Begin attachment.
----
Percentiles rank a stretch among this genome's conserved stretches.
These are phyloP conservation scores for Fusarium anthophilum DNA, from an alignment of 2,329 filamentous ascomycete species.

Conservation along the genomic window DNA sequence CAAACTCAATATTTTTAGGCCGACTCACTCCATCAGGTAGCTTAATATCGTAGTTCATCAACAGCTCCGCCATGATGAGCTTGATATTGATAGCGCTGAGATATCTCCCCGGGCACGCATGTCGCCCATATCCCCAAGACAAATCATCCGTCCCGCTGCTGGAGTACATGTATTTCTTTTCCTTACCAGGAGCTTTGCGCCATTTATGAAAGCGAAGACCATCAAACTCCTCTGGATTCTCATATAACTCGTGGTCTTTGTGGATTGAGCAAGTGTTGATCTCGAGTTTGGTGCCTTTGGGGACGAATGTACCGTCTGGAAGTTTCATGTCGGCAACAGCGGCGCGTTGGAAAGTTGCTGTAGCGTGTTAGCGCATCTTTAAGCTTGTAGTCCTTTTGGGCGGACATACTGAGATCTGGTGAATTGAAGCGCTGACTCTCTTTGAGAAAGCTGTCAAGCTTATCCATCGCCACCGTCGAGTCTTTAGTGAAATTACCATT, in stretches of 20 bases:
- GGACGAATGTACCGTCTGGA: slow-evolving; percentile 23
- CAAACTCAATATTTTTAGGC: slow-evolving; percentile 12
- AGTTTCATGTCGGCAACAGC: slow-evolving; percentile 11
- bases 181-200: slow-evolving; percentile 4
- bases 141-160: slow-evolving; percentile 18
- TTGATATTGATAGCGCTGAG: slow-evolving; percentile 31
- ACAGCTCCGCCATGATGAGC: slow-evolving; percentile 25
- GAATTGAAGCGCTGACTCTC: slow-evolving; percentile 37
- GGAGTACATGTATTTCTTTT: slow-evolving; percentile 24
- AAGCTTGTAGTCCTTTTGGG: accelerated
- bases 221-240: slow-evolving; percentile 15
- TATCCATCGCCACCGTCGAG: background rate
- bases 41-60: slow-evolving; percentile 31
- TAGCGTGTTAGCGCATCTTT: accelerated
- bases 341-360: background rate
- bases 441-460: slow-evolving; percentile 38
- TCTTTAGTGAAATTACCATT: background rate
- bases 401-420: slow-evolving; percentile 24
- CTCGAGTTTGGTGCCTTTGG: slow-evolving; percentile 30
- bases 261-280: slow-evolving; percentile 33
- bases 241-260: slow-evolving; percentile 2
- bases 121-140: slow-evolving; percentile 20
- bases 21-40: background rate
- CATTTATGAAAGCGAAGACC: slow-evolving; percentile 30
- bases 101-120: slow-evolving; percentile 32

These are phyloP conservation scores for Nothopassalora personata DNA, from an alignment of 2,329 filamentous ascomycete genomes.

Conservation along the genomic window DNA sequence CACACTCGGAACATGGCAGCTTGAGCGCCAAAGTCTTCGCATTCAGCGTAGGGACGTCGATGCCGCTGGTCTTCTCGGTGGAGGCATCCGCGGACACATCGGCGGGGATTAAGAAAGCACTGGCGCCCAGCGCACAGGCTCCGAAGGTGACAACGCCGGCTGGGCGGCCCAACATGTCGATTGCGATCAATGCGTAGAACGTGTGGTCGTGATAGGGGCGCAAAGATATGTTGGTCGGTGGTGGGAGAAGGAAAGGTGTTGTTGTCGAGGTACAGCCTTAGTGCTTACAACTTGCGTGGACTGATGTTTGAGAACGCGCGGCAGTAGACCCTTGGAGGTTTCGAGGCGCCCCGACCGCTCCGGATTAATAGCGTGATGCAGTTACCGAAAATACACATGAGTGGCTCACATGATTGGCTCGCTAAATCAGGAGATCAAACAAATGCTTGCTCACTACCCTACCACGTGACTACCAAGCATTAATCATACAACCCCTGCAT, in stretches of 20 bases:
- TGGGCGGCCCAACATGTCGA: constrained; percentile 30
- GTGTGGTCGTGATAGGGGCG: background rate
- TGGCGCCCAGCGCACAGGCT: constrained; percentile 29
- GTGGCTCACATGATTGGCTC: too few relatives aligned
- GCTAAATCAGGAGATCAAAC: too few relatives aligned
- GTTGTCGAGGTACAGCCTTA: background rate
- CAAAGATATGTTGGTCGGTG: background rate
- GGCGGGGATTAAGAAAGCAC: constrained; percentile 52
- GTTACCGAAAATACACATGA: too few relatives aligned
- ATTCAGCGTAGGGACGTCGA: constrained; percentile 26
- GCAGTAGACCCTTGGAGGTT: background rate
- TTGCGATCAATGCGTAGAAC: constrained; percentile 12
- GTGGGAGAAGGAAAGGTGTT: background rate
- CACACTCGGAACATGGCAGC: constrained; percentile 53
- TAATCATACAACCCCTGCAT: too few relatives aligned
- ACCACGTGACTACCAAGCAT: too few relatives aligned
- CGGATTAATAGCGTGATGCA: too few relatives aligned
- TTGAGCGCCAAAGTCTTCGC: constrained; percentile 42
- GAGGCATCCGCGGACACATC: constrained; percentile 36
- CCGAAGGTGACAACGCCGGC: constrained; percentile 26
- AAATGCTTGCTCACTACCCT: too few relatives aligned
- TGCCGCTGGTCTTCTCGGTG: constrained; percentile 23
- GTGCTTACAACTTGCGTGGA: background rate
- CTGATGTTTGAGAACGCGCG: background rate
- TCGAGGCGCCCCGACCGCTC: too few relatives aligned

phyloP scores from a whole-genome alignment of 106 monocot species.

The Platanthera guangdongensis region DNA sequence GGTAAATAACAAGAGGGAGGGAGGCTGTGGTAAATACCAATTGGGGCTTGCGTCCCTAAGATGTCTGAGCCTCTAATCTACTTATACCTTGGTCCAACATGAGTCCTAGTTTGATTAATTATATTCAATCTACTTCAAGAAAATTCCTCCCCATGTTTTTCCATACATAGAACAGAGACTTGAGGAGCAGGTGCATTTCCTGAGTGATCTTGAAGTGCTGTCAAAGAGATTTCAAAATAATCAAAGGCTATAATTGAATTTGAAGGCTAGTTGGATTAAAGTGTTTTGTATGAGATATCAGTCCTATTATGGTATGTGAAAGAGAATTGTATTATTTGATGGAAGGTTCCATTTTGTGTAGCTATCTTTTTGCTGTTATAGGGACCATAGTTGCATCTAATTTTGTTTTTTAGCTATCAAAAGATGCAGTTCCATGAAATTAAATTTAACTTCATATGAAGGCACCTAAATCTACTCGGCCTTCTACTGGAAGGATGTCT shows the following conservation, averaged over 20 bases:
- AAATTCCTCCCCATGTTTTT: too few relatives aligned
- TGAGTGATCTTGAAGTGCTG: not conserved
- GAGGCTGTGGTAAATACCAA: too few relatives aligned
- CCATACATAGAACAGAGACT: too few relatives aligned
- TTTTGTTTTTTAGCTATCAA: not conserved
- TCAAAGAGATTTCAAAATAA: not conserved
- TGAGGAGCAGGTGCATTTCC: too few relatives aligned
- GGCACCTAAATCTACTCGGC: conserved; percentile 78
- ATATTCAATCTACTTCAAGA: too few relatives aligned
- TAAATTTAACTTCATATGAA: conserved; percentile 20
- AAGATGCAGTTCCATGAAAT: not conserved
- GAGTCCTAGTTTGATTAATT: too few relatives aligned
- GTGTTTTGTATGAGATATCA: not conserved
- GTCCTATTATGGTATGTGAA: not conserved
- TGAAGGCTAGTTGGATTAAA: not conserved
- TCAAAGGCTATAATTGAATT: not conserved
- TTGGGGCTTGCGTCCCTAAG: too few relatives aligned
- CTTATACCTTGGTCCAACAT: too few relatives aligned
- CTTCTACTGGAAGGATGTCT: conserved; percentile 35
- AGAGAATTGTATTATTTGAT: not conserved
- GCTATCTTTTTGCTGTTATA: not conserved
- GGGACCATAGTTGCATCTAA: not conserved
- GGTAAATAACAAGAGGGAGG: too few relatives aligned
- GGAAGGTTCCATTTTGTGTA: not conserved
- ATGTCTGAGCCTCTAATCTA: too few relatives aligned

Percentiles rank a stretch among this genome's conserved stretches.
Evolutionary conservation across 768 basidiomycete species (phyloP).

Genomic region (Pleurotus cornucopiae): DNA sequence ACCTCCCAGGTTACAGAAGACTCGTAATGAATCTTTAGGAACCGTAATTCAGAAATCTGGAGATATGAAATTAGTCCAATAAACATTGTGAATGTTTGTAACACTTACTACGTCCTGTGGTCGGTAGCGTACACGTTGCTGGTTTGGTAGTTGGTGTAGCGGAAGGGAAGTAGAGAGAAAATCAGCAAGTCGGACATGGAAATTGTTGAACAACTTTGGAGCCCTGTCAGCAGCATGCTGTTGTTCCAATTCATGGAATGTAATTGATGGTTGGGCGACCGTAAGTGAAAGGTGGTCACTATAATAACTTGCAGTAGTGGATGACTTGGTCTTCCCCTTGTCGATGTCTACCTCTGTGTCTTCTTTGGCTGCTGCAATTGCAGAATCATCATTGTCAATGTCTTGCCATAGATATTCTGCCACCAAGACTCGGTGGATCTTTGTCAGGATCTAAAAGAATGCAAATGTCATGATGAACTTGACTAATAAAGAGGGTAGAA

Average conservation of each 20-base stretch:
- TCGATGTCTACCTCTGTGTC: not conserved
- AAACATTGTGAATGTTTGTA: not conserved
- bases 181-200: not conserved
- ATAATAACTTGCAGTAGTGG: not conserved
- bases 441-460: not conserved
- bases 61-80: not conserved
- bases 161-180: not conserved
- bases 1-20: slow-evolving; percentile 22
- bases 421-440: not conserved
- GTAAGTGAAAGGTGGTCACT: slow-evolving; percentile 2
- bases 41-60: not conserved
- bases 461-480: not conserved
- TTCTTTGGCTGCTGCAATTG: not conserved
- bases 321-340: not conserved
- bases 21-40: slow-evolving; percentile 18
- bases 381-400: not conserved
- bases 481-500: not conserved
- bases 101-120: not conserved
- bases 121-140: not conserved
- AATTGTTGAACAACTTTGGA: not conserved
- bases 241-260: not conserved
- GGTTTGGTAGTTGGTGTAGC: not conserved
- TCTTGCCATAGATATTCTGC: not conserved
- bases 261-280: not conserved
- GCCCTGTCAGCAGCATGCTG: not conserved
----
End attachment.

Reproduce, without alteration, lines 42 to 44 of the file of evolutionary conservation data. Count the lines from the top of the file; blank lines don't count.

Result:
- TTGCGATCAATGCGTAGAAC: constrained; percentile 12
- GTGGGAGAAGGAAAGGTGTT: background rate
- CACACTCGGAACATGGCAGC: constrained; percentile 53